USDA Announces Organic Transition Certification
Last week, The US Department of Agriculture (USDA) and the Organic Trade Association (OTA) announced a new program that will give US producers transitioning to organic the ability to obtain a “transitional certification,” that will allow them to access the organic price premium before their three year organic transition period is complete.
This development removes a large barrier to certification for US producers, and is yet another step toward increasing the US certified organic supply: in December, the USDA expanded its National Organic Certification Cost Share Program (NOCCSP) to include transitional certification fees. Producers can also get reimbursed for up to 75% of their transition fees through the NOCCSP by applying through their local Farm Service Agency office.
These new supports are part of a long list of loans and financial supports that the USDA now offers organic producers, making it clear that growing its organic supply is a priority. Prior to this development, the NOCCSP did not cover organic transition costs, but did offer financial assistance for crop losses due to natural disasters and for the establishment of buffer zones. There are also various financing support options and low-interest loans to help organic farmers with cash flow.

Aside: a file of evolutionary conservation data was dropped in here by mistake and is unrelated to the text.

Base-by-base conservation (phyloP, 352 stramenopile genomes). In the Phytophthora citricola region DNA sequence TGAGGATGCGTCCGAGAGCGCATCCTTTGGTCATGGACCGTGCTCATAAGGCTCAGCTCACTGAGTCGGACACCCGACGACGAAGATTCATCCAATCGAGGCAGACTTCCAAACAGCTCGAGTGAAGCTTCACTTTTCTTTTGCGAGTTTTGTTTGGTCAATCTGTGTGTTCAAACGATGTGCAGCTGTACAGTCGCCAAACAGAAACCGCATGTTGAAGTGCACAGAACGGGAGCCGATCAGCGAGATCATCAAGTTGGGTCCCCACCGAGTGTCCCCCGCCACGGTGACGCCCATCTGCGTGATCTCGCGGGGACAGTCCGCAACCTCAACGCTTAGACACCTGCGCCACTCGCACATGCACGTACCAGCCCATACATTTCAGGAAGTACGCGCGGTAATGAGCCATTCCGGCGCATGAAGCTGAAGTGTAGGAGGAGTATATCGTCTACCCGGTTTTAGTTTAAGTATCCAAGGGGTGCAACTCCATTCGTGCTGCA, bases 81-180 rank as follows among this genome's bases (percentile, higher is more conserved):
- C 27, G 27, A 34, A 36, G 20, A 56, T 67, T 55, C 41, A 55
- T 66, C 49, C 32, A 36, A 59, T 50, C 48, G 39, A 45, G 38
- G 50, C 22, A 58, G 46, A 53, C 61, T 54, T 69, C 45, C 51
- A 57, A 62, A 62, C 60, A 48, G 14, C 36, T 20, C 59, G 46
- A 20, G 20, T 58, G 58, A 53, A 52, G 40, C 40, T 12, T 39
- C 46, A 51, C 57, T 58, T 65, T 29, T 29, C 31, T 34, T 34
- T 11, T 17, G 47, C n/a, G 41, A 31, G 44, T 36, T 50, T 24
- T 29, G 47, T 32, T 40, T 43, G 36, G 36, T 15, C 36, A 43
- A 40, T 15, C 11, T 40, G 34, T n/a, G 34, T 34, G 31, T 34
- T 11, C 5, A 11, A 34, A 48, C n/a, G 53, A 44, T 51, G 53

In Canada, there is no dedicated federal support for organic farmers. Some provinces have varying degrees of support and regulation, but Canada lacks a clear strategy for how to ensure that the organic agriculture sector continues to grow at pace with other countries, which provide targeted supports and ongoing increases in funding.
OCO advocates for certification subsidies as part of our work to get an Ontario Organic regulation in place. Both OCO and the Canada Organic Trade Association (COTA) have asked for the next agricultural policy framework to include financial supports for this. Quebec’s UPA (similar to Ontario’s OFA) has also made a similar request.
Without comparable supports and funding, Canada’s organic sector will not grow at the same pace as other regions, and will be at a competative disadvantage. Yet organic demand in Canada continues to grow. By limiting dedicated supports for Organic, Canada sets itself up for an ever increasing reliance on organic imports.
Should Canada adopt a transitional organic standard and develop supports to cover certification costs for new organic producers? Let us know what you think.